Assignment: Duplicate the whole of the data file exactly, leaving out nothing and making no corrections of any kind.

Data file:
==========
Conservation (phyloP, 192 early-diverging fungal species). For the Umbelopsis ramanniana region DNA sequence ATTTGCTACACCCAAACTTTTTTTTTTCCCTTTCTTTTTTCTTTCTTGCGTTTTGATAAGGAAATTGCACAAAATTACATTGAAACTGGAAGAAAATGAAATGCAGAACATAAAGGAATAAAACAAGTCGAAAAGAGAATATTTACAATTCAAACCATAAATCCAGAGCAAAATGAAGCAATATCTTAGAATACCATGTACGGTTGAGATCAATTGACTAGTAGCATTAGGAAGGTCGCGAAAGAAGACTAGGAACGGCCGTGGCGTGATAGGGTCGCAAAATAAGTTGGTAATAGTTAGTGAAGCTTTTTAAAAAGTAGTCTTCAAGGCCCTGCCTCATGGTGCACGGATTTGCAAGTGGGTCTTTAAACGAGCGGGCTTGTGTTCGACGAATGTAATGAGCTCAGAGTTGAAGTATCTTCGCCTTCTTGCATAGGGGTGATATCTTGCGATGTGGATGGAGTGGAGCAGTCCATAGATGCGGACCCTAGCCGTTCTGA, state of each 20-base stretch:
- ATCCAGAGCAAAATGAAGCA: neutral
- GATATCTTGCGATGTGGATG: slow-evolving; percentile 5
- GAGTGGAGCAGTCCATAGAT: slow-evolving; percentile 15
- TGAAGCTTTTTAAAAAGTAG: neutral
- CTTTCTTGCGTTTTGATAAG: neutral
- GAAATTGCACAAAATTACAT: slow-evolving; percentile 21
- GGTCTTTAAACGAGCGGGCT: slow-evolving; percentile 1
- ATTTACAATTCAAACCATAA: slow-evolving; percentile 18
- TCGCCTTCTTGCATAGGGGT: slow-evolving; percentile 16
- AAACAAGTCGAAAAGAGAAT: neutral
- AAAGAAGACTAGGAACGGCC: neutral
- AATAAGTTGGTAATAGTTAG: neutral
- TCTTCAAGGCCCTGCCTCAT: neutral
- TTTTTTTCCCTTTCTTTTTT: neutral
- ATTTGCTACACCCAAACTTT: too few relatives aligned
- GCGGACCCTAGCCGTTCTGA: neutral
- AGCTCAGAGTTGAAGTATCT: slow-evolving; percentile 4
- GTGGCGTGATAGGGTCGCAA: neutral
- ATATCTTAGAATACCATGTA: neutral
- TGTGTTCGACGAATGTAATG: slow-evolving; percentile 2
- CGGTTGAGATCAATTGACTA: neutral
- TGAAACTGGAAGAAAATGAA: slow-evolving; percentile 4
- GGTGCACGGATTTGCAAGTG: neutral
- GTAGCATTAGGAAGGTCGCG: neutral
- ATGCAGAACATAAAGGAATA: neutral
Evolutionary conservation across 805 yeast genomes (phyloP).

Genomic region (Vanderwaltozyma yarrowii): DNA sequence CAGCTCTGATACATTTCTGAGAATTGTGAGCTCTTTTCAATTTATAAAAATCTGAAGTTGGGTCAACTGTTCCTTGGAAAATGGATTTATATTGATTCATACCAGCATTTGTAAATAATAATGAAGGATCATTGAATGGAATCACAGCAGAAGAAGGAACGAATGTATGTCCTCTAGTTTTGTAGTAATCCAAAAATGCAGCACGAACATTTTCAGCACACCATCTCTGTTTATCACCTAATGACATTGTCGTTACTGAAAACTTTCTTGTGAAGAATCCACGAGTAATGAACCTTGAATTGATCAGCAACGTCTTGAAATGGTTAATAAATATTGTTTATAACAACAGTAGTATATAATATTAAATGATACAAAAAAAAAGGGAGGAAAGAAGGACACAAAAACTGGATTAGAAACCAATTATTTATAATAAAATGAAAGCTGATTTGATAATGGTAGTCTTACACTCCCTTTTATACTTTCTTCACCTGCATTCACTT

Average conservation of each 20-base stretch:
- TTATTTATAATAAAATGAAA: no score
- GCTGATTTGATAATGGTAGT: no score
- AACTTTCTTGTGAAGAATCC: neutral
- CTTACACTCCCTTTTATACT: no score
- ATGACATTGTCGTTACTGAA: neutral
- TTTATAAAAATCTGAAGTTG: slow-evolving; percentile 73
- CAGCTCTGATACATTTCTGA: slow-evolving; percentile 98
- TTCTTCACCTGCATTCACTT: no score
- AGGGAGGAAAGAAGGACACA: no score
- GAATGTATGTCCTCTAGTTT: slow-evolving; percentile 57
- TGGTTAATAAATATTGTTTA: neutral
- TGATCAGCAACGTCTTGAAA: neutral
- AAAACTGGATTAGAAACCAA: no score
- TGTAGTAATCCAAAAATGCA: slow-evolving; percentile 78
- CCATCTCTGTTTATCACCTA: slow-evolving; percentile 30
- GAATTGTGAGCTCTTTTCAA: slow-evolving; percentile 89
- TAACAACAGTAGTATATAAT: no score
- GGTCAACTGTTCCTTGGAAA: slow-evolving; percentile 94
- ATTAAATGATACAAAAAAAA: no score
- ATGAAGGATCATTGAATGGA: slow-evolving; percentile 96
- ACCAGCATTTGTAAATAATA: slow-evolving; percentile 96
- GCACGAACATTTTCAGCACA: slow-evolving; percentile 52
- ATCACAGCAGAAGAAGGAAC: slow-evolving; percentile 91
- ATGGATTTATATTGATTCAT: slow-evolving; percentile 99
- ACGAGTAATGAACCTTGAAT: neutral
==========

Conservation (phyloP, 192 early-diverging fungal species). For the Umbelopsis ramanniana region DNA sequence ATTTGCTACACCCAAACTTTTTTTTTTCCCTTTCTTTTTTCTTTCTTGCGTTTTGATAAGGAAATTGCACAAAATTACATTGAAACTGGAAGAAAATGAAATGCAGAACATAAAGGAATAAAACAAGTCGAAAAGAGAATATTTACAATTCAAACCATAAATCCAGAGCAAAATGAAGCAATATCTTAGAATACCATGTACGGTTGAGATCAATTGACTAGTAGCATTAGGAAGGTCGCGAAAGAAGACTAGGAACGGCCGTGGCGTGATAGGGTCGCAAAATAAGTTGGTAATAGTTAGTGAAGCTTTTTAAAAAGTAGTCTTCAAGGCCCTGCCTCATGGTGCACGGATTTGCAAGTGGGTCTTTAAACGAGCGGGCTTGTGTTCGACGAATGTAATGAGCTCAGAGTTGAAGTATCTTCGCCTTCTTGCATAGGGGTGATATCTTGCGATGTGGATGGAGTGGAGCAGTCCATAGATGCGGACCCTAGCCGTTCTGA, state of each 20-base stretch:
- ATCCAGAGCAAAATGAAGCA: neutral
- GATATCTTGCGATGTGGATG: slow-evolving; percentile 5
- GAGTGGAGCAGTCCATAGAT: slow-evolving; percentile 15
- TGAAGCTTTTTAAAAAGTAG: neutral
- CTTTCTTGCGTTTTGATAAG: neutral
- GAAATTGCACAAAATTACAT: slow-evolving; percentile 21
- GGTCTTTAAACGAGCGGGCT: slow-evolving; percentile 1
- ATTTACAATTCAAACCATAA: slow-evolving; percentile 18
- TCGCCTTCTTGCATAGGGGT: slow-evolving; percentile 16
- AAACAAGTCGAAAAGAGAAT: neutral
- AAAGAAGACTAGGAACGGCC: neutral
- AATAAGTTGGTAATAGTTAG: neutral
- TCTTCAAGGCCCTGCCTCAT: neutral
- TTTTTTTCCCTTTCTTTTTT: neutral
- ATTTGCTACACCCAAACTTT: too few relatives aligned
- GCGGACCCTAGCCGTTCTGA: neutral
- AGCTCAGAGTTGAAGTATCT: slow-evolving; percentile 4
- GTGGCGTGATAGGGTCGCAA: neutral
- ATATCTTAGAATACCATGTA: neutral
- TGTGTTCGACGAATGTAATG: slow-evolving; percentile 2
- CGGTTGAGATCAATTGACTA: neutral
- TGAAACTGGAAGAAAATGAA: slow-evolving; percentile 4
- GGTGCACGGATTTGCAAGTG: neutral
- GTAGCATTAGGAAGGTCGCG: neutral
- ATGCAGAACATAAAGGAATA: neutral
Evolutionary conservation across 805 yeast genomes (phyloP).

Genomic region (Vanderwaltozyma yarrowii): DNA sequence CAGCTCTGATACATTTCTGAGAATTGTGAGCTCTTTTCAATTTATAAAAATCTGAAGTTGGGTCAACTGTTCCTTGGAAAATGGATTTATATTGATTCATACCAGCATTTGTAAATAATAATGAAGGATCATTGAATGGAATCACAGCAGAAGAAGGAACGAATGTATGTCCTCTAGTTTTGTAGTAATCCAAAAATGCAGCACGAACATTTTCAGCACACCATCTCTGTTTATCACCTAATGACATTGTCGTTACTGAAAACTTTCTTGTGAAGAATCCACGAGTAATGAACCTTGAATTGATCAGCAACGTCTTGAAATGGTTAATAAATATTGTTTATAACAACAGTAGTATATAATATTAAATGATACAAAAAAAAAGGGAGGAAAGAAGGACACAAAAACTGGATTAGAAACCAATTATTTATAATAAAATGAAAGCTGATTTGATAATGGTAGTCTTACACTCCCTTTTATACTTTCTTCACCTGCATTCACTT

Average conservation of each 20-base stretch:
- TTATTTATAATAAAATGAAA: no score
- GCTGATTTGATAATGGTAGT: no score
- AACTTTCTTGTGAAGAATCC: neutral
- CTTACACTCCCTTTTATACT: no score
- ATGACATTGTCGTTACTGAA: neutral
- TTTATAAAAATCTGAAGTTG: slow-evolving; percentile 73
- CAGCTCTGATACATTTCTGA: slow-evolving; percentile 98
- TTCTTCACCTGCATTCACTT: no score
- AGGGAGGAAAGAAGGACACA: no score
- GAATGTATGTCCTCTAGTTT: slow-evolving; percentile 57
- TGGTTAATAAATATTGTTTA: neutral
- TGATCAGCAACGTCTTGAAA: neutral
- AAAACTGGATTAGAAACCAA: no score
- TGTAGTAATCCAAAAATGCA: slow-evolving; percentile 78
- CCATCTCTGTTTATCACCTA: slow-evolving; percentile 30
- GAATTGTGAGCTCTTTTCAA: slow-evolving; percentile 89
- TAACAACAGTAGTATATAAT: no score
- GGTCAACTGTTCCTTGGAAA: slow-evolving; percentile 94
- ATTAAATGATACAAAAAAAA: no score
- ATGAAGGATCATTGAATGGA: slow-evolving; percentile 96
- ACCAGCATTTGTAAATAATA: slow-evolving; percentile 96
- GCACGAACATTTTCAGCACA: slow-evolving; percentile 52
- ATCACAGCAGAAGAAGGAAC: slow-evolving; percentile 91
- ATGGATTTATATTGATTCAT: slow-evolving; percentile 99
- ACGAGTAATGAACCTTGAAT: neutral